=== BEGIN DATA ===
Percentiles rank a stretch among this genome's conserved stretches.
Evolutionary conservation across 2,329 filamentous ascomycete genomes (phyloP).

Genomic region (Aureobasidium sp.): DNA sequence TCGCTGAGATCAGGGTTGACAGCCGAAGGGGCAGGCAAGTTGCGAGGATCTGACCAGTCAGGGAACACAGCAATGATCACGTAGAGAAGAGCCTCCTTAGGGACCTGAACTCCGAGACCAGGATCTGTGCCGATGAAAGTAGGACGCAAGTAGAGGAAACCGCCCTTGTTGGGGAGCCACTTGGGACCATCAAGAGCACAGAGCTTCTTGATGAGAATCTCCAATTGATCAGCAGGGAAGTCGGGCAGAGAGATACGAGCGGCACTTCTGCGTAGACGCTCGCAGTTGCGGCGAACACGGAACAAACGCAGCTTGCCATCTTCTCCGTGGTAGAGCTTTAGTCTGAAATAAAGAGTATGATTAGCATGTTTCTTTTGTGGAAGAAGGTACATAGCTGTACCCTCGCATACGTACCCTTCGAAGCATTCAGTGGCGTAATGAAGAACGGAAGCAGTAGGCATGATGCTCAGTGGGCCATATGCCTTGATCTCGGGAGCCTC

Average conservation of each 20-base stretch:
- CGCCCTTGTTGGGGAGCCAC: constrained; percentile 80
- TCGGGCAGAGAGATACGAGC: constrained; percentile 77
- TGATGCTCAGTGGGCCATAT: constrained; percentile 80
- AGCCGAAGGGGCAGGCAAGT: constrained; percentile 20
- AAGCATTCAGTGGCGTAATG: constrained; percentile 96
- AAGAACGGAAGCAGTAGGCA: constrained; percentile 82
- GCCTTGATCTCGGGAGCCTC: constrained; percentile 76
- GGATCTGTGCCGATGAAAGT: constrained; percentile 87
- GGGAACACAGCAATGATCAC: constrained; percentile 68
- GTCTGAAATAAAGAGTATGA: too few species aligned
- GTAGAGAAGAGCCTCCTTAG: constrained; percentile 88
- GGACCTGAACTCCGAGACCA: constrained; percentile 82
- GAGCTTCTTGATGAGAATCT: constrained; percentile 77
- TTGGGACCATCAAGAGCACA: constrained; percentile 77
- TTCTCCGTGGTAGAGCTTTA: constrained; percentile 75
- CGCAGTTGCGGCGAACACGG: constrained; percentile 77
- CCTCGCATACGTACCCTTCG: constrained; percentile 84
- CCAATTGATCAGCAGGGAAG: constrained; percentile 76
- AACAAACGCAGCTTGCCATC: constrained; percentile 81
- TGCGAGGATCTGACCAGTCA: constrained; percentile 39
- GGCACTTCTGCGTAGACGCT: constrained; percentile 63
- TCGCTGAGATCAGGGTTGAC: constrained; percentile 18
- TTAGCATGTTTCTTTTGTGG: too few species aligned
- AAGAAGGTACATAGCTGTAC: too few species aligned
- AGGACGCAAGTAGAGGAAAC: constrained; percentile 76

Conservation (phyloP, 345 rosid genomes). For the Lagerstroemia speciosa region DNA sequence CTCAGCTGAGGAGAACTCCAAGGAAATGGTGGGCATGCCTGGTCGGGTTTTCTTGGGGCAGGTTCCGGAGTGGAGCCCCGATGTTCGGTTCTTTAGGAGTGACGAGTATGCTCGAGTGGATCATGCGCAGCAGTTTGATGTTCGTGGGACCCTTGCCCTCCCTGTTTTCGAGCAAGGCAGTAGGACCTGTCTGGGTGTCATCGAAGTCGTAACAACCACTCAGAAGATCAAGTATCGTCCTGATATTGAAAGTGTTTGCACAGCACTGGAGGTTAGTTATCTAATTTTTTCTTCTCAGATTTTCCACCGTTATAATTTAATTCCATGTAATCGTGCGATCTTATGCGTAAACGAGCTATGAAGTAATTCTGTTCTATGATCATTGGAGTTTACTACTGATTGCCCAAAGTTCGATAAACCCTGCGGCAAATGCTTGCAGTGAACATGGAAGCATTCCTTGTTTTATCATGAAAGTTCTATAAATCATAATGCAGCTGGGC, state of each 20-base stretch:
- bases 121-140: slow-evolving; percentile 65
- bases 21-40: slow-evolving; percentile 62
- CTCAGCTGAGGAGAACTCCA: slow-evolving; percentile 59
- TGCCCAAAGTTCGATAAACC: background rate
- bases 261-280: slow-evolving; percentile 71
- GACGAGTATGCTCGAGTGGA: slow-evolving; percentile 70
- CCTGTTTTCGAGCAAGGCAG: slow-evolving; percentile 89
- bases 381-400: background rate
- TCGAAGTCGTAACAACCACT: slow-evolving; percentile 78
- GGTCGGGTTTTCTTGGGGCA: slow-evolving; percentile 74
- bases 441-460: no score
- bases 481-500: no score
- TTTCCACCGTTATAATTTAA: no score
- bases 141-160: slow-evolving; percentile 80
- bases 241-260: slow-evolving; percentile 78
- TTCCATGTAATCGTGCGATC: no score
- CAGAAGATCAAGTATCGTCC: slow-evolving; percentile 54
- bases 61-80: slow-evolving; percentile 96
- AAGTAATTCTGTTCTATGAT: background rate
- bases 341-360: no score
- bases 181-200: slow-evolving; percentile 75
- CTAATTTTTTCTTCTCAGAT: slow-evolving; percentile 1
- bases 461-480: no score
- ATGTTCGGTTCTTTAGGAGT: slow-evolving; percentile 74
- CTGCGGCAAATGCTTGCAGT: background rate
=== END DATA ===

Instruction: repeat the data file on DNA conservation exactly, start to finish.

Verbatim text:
Percentiles rank a stretch among this genome's conserved stretches.
Evolutionary conservation across 2,329 filamentous ascomycete genomes (phyloP).

Genomic region (Aureobasidium sp.): DNA sequence TCGCTGAGATCAGGGTTGACAGCCGAAGGGGCAGGCAAGTTGCGAGGATCTGACCAGTCAGGGAACACAGCAATGATCACGTAGAGAAGAGCCTCCTTAGGGACCTGAACTCCGAGACCAGGATCTGTGCCGATGAAAGTAGGACGCAAGTAGAGGAAACCGCCCTTGTTGGGGAGCCACTTGGGACCATCAAGAGCACAGAGCTTCTTGATGAGAATCTCCAATTGATCAGCAGGGAAGTCGGGCAGAGAGATACGAGCGGCACTTCTGCGTAGACGCTCGCAGTTGCGGCGAACACGGAACAAACGCAGCTTGCCATCTTCTCCGTGGTAGAGCTTTAGTCTGAAATAAAGAGTATGATTAGCATGTTTCTTTTGTGGAAGAAGGTACATAGCTGTACCCTCGCATACGTACCCTTCGAAGCATTCAGTGGCGTAATGAAGAACGGAAGCAGTAGGCATGATGCTCAGTGGGCCATATGCCTTGATCTCGGGAGCCTC

Average conservation of each 20-base stretch:
- CGCCCTTGTTGGGGAGCCAC: constrained; percentile 80
- TCGGGCAGAGAGATACGAGC: constrained; percentile 77
- TGATGCTCAGTGGGCCATAT: constrained; percentile 80
- AGCCGAAGGGGCAGGCAAGT: constrained; percentile 20
- AAGCATTCAGTGGCGTAATG: constrained; percentile 96
- AAGAACGGAAGCAGTAGGCA: constrained; percentile 82
- GCCTTGATCTCGGGAGCCTC: constrained; percentile 76
- GGATCTGTGCCGATGAAAGT: constrained; percentile 87
- GGGAACACAGCAATGATCAC: constrained; percentile 68
- GTCTGAAATAAAGAGTATGA: too few species aligned
- GTAGAGAAGAGCCTCCTTAG: constrained; percentile 88
- GGACCTGAACTCCGAGACCA: constrained; percentile 82
- GAGCTTCTTGATGAGAATCT: constrained; percentile 77
- TTGGGACCATCAAGAGCACA: constrained; percentile 77
- TTCTCCGTGGTAGAGCTTTA: constrained; percentile 75
- CGCAGTTGCGGCGAACACGG: constrained; percentile 77
- CCTCGCATACGTACCCTTCG: constrained; percentile 84
- CCAATTGATCAGCAGGGAAG: constrained; percentile 76
- AACAAACGCAGCTTGCCATC: constrained; percentile 81
- TGCGAGGATCTGACCAGTCA: constrained; percentile 39
- GGCACTTCTGCGTAGACGCT: constrained; percentile 63
- TCGCTGAGATCAGGGTTGAC: constrained; percentile 18
- TTAGCATGTTTCTTTTGTGG: too few species aligned
- AAGAAGGTACATAGCTGTAC: too few species aligned
- AGGACGCAAGTAGAGGAAAC: constrained; percentile 76

Conservation (phyloP, 345 rosid genomes). For the Lagerstroemia speciosa region DNA sequence CTCAGCTGAGGAGAACTCCAAGGAAATGGTGGGCATGCCTGGTCGGGTTTTCTTGGGGCAGGTTCCGGAGTGGAGCCCCGATGTTCGGTTCTTTAGGAGTGACGAGTATGCTCGAGTGGATCATGCGCAGCAGTTTGATGTTCGTGGGACCCTTGCCCTCCCTGTTTTCGAGCAAGGCAGTAGGACCTGTCTGGGTGTCATCGAAGTCGTAACAACCACTCAGAAGATCAAGTATCGTCCTGATATTGAAAGTGTTTGCACAGCACTGGAGGTTAGTTATCTAATTTTTTCTTCTCAGATTTTCCACCGTTATAATTTAATTCCATGTAATCGTGCGATCTTATGCGTAAACGAGCTATGAAGTAATTCTGTTCTATGATCATTGGAGTTTACTACTGATTGCCCAAAGTTCGATAAACCCTGCGGCAAATGCTTGCAGTGAACATGGAAGCATTCCTTGTTTTATCATGAAAGTTCTATAAATCATAATGCAGCTGGGC, state of each 20-base stretch:
- bases 121-140: slow-evolving; percentile 65
- bases 21-40: slow-evolving; percentile 62
- CTCAGCTGAGGAGAACTCCA: slow-evolving; percentile 59
- TGCCCAAAGTTCGATAAACC: background rate
- bases 261-280: slow-evolving; percentile 71
- GACGAGTATGCTCGAGTGGA: slow-evolving; percentile 70
- CCTGTTTTCGAGCAAGGCAG: slow-evolving; percentile 89
- bases 381-400: background rate
- TCGAAGTCGTAACAACCACT: slow-evolving; percentile 78
- GGTCGGGTTTTCTTGGGGCA: slow-evolving; percentile 74
- bases 441-460: no score
- bases 481-500: no score
- TTTCCACCGTTATAATTTAA: no score
- bases 141-160: slow-evolving; percentile 80
- bases 241-260: slow-evolving; percentile 78
- TTCCATGTAATCGTGCGATC: no score
- CAGAAGATCAAGTATCGTCC: slow-evolving; percentile 54
- bases 61-80: slow-evolving; percentile 96
- AAGTAATTCTGTTCTATGAT: background rate
- bases 341-360: no score
- bases 181-200: slow-evolving; percentile 75
- CTAATTTTTTCTTCTCAGAT: slow-evolving; percentile 1
- bases 461-480: no score
- ATGTTCGGTTCTTTAGGAGT: slow-evolving; percentile 74
- CTGCGGCAAATGCTTGCAGT: background rate